09-oct-1997: today was the last day of the symposium. unfortunaly, there was no formal closing session, so most attendees started to disappear during the afternoon. i'm now sitting here in the hotel in copenhagen and ask myself:

well, the first question is easy to answer (i acctually gave the answer on monday already): YES ! the training seminar about the internal architecture of Windows NT was worth the trip just by itself. but there was other interesting information as well. so from my point of view, the main messages are:

  1. OpenVMS is no longer the first choice operating system on Alpha workstations, but it is the world's most robust and reliable OS for mission critical servers.
    its fault tolerance capabilities and clustering features will be further extended in the future. DIGITAL envisions a so called three-tier approach: Windows NT workstation - most likely on an Intel based system - on the desktop, Windows NT server - preferable on an AlphaServer - for the back-office and OpenVMS on AlphaServers for data warehousing, databases and high availability, high reliable data storage and serving.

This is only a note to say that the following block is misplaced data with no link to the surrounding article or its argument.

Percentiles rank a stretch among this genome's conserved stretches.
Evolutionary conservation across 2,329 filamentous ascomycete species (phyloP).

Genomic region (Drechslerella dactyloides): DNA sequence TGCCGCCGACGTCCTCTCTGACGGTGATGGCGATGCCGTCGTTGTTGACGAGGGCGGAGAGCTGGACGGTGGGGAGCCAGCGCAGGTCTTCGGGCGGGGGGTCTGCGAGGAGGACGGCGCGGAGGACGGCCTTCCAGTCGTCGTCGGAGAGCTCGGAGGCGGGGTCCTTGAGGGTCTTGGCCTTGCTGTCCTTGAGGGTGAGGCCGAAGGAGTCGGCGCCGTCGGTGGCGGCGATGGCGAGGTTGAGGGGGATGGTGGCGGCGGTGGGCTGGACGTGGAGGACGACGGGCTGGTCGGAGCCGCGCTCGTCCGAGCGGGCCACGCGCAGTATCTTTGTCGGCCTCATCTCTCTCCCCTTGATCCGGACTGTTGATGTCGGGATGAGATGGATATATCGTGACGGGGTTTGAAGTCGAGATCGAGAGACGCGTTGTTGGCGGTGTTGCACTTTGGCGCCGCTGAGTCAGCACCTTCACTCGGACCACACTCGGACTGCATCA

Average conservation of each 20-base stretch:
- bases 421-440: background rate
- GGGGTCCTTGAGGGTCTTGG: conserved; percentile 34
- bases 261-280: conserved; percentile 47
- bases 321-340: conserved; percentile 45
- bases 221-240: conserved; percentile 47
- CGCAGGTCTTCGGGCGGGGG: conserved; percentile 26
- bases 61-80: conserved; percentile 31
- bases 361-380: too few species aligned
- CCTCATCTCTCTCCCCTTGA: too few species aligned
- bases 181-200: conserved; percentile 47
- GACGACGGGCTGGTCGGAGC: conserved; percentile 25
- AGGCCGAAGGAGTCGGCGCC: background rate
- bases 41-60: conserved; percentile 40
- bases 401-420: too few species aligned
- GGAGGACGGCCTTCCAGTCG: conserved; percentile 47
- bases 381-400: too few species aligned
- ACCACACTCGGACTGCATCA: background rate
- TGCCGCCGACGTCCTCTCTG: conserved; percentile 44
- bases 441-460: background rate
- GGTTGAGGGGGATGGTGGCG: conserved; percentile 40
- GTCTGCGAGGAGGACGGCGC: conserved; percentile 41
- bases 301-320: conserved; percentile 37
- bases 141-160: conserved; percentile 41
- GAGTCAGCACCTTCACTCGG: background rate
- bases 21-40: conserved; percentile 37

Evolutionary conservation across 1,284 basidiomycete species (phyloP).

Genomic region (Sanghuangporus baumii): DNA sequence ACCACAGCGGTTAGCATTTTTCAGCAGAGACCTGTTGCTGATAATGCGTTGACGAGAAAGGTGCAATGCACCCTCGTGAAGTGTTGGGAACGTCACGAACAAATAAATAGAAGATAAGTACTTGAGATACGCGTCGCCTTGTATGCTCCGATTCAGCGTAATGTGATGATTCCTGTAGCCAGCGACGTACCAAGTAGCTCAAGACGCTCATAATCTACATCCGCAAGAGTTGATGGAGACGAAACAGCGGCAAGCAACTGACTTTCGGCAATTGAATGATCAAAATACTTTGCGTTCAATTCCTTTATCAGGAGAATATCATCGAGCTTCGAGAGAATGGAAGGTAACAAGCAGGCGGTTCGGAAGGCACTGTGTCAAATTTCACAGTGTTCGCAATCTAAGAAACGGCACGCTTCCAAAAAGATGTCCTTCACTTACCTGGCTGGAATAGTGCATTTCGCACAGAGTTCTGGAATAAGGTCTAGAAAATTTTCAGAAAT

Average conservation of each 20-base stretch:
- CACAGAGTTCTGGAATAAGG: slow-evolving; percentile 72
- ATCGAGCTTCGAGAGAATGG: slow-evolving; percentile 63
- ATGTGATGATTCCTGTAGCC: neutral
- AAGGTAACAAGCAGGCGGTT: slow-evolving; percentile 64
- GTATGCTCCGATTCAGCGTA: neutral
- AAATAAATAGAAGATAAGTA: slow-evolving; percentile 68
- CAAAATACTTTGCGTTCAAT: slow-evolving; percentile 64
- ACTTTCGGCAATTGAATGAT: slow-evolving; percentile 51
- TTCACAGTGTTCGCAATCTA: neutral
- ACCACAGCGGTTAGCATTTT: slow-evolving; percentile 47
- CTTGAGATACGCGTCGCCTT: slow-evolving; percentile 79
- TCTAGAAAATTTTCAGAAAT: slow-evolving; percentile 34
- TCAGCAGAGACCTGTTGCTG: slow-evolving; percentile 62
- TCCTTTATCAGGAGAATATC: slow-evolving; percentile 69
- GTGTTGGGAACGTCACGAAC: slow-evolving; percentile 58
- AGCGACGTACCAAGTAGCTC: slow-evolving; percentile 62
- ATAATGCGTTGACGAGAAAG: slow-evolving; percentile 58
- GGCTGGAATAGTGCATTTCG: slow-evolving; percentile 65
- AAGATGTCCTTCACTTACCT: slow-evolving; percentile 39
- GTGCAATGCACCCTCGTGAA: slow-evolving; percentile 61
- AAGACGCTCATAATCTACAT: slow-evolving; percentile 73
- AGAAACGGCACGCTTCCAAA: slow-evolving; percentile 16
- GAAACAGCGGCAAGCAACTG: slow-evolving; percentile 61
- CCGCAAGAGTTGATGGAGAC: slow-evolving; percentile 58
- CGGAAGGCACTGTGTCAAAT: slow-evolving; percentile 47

2. the above goes along with the affinity program, which sees Windows 95 or Windows NT workstation as the first choice operating system for the desktop, Windows NT server for the backoffice and OpenVMS for the data warehousing and reliable application servers.

  3. OpenVMS will become more and more like Windows NT.
    it will get a registry, support WNT file names and security. it will support DCOM for cross-platform distribution of applications. Windows NT workstations will allow to manage OpenVMS systems through an easy to use graphical interface.

  4. DIGITAL UNIX will support DCOM too and it will get improved cluster capabilities.
    it may also join the affinity program somehow in the future.

  5. DIGITAL will focus on web based services.
    the company wants to take advantage of the tremendous growth opportunities of the Internet.

  6. the rumors about the selling of the Alpha technologies are quite shaking.